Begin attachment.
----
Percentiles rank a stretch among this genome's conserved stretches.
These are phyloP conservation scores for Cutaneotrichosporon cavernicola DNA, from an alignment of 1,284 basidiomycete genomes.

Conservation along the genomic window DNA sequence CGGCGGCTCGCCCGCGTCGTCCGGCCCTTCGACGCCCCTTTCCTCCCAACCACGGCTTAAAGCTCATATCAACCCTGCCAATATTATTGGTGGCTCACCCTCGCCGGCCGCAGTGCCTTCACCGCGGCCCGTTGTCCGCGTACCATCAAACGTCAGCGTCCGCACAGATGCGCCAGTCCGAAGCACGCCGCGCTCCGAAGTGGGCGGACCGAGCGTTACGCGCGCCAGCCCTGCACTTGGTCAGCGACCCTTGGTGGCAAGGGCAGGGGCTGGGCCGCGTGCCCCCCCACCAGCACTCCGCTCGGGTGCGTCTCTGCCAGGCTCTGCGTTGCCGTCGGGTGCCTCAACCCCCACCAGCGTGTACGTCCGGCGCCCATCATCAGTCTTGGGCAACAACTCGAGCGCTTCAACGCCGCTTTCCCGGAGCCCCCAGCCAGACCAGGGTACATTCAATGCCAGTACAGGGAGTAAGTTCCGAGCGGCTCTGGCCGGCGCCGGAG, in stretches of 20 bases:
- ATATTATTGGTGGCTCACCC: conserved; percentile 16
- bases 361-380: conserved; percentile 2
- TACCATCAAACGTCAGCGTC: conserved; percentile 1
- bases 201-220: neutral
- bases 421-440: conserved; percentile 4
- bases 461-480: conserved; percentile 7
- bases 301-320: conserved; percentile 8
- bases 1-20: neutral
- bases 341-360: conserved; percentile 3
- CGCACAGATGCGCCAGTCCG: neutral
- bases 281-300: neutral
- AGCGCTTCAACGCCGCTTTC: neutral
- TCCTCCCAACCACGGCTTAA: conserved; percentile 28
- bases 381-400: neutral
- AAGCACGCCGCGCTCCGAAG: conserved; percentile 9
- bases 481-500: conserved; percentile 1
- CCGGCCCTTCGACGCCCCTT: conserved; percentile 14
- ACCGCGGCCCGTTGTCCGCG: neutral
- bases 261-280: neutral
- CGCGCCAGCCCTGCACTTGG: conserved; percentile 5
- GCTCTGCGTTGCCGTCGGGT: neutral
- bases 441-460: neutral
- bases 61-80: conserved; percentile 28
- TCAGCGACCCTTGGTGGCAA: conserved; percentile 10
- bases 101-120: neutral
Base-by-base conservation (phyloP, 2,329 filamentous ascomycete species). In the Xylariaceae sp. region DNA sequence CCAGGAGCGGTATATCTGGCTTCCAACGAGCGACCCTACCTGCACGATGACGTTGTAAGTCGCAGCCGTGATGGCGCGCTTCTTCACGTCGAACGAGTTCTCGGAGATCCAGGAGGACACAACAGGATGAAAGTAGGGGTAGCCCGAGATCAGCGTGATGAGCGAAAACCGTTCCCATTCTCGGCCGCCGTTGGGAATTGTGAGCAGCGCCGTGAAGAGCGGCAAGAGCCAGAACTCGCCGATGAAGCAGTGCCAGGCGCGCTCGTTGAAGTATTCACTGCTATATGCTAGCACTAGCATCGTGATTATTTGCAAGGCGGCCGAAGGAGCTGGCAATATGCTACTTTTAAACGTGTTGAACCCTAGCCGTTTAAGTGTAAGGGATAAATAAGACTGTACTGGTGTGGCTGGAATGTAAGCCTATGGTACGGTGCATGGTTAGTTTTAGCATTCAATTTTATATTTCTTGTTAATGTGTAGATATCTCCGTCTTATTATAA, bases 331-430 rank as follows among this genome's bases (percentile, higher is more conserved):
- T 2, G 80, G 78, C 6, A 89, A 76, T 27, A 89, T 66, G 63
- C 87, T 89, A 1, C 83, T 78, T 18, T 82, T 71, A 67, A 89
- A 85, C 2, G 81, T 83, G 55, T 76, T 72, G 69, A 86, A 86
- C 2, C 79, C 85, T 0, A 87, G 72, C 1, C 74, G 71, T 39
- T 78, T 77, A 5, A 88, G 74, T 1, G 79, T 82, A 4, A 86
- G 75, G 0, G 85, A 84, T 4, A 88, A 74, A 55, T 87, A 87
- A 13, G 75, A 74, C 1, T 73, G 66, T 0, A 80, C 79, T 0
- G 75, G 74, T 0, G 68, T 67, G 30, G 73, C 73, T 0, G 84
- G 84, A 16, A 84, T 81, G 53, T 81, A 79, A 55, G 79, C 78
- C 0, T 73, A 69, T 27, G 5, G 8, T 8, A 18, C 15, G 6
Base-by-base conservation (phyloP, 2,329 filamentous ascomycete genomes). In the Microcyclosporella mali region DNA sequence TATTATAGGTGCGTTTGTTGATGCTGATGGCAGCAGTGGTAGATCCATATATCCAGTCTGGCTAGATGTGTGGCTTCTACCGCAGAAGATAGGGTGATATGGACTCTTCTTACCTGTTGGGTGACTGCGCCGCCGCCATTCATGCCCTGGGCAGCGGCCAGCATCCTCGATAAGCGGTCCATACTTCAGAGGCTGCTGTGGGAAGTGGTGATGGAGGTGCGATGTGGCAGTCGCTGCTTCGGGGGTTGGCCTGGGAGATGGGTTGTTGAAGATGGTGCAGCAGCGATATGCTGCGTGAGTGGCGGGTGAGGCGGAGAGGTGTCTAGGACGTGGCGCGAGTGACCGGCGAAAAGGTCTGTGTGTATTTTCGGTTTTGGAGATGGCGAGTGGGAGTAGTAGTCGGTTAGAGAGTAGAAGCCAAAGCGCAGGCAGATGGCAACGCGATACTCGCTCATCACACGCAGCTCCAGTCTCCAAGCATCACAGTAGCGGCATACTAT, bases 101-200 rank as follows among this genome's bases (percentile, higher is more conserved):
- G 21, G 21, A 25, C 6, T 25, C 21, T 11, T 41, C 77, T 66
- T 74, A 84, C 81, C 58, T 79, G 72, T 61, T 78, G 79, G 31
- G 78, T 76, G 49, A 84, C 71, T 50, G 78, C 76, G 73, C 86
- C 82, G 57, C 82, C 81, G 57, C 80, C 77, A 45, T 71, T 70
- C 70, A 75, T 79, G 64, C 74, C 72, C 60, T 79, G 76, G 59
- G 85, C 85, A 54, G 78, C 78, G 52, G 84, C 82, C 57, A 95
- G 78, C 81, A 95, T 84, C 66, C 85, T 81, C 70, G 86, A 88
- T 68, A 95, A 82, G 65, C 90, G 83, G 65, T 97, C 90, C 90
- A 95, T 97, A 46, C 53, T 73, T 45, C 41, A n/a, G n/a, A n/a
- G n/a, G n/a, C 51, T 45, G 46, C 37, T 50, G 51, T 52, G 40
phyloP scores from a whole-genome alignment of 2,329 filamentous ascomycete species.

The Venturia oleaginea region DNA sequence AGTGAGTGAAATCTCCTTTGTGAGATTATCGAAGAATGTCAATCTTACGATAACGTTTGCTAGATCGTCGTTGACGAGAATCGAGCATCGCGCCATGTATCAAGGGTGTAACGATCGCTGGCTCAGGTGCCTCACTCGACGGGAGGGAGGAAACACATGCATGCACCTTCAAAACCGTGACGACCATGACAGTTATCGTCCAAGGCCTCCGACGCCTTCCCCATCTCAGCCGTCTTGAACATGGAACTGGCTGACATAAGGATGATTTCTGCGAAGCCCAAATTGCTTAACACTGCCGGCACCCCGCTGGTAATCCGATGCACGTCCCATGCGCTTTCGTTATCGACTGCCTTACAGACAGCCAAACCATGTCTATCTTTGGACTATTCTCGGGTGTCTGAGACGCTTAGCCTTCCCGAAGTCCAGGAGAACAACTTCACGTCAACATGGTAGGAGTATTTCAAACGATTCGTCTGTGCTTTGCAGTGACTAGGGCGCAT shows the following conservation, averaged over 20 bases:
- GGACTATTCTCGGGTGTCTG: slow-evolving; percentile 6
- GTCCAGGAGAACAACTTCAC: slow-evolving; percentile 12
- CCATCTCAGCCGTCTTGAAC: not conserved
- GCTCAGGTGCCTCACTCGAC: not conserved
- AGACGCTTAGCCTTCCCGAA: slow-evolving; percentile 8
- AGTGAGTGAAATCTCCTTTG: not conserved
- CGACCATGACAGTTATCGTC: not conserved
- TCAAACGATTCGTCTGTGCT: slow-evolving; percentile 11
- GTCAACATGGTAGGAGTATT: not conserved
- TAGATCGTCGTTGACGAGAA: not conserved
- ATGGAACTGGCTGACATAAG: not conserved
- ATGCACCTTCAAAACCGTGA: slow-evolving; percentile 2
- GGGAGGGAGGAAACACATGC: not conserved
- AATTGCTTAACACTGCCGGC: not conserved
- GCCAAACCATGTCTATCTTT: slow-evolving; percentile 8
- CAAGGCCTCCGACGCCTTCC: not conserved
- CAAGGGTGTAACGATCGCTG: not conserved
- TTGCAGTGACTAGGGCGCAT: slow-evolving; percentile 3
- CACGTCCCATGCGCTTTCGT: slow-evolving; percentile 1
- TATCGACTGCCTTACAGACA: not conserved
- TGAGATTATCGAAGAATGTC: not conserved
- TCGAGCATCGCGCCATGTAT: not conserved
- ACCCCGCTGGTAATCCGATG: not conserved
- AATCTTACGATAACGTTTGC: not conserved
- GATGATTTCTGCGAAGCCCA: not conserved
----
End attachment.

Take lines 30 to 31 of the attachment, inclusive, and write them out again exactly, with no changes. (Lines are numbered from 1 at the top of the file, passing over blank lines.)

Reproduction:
- T 2, G 80, G 78, C 6, A 89, A 76, T 27, A 89, T 66, G 63
- C 87, T 89, A 1, C 83, T 78, T 18, T 82, T 71, A 67, A 89